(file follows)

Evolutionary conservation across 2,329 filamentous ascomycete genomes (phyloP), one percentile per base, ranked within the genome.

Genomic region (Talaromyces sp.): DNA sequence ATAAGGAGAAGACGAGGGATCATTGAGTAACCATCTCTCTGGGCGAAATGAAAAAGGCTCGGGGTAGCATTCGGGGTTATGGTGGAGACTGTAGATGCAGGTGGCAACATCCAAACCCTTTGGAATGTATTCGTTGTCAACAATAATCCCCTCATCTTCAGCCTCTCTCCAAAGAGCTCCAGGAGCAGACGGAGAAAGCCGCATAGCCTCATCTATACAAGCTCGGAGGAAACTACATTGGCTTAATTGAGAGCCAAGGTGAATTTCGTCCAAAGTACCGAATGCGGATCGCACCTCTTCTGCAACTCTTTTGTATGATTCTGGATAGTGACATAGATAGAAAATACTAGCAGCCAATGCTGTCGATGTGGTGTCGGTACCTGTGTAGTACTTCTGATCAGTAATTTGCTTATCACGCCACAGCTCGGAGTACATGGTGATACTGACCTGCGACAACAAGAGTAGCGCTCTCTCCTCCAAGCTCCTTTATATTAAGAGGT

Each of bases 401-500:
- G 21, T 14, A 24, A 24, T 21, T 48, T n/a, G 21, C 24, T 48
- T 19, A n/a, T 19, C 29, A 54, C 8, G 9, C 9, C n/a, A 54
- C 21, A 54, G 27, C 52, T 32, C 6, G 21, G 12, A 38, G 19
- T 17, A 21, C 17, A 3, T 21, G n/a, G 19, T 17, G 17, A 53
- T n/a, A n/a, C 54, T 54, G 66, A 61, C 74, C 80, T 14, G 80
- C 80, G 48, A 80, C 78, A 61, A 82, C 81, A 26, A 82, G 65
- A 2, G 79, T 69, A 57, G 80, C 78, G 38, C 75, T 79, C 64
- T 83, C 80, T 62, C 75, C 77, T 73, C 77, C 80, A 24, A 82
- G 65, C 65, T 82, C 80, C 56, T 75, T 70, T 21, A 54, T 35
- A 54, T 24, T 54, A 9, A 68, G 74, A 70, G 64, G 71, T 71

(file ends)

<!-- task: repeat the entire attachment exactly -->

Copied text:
Evolutionary conservation across 2,329 filamentous ascomycete genomes (phyloP), one percentile per base, ranked within the genome.

Genomic region (Talaromyces sp.): DNA sequence ATAAGGAGAAGACGAGGGATCATTGAGTAACCATCTCTCTGGGCGAAATGAAAAAGGCTCGGGGTAGCATTCGGGGTTATGGTGGAGACTGTAGATGCAGGTGGCAACATCCAAACCCTTTGGAATGTATTCGTTGTCAACAATAATCCCCTCATCTTCAGCCTCTCTCCAAAGAGCTCCAGGAGCAGACGGAGAAAGCCGCATAGCCTCATCTATACAAGCTCGGAGGAAACTACATTGGCTTAATTGAGAGCCAAGGTGAATTTCGTCCAAAGTACCGAATGCGGATCGCACCTCTTCTGCAACTCTTTTGTATGATTCTGGATAGTGACATAGATAGAAAATACTAGCAGCCAATGCTGTCGATGTGGTGTCGGTACCTGTGTAGTACTTCTGATCAGTAATTTGCTTATCACGCCACAGCTCGGAGTACATGGTGATACTGACCTGCGACAACAAGAGTAGCGCTCTCTCCTCCAAGCTCCTTTATATTAAGAGGT

Each of bases 401-500:
- G 21, T 14, A 24, A 24, T 21, T 48, T n/a, G 21, C 24, T 48
- T 19, A n/a, T 19, C 29, A 54, C 8, G 9, C 9, C n/a, A 54
- C 21, A 54, G 27, C 52, T 32, C 6, G 21, G 12, A 38, G 19
- T 17, A 21, C 17, A 3, T 21, G n/a, G 19, T 17, G 17, A 53
- T n/a, A n/a, C 54, T 54, G 66, A 61, C 74, C 80, T 14, G 80
- C 80, G 48, A 80, C 78, A 61, A 82, C 81, A 26, A 82, G 65
- A 2, G 79, T 69, A 57, G 80, C 78, G 38, C 75, T 79, C 64
- T 83, C 80, T 62, C 75, C 77, T 73, C 77, C 80, A 24, A 82
- G 65, C 65, T 82, C 80, C 56, T 75, T 70, T 21, A 54, T 35
- A 54, T 24, T 54, A 9, A 68, G 74, A 70, G 64, G 71, T 71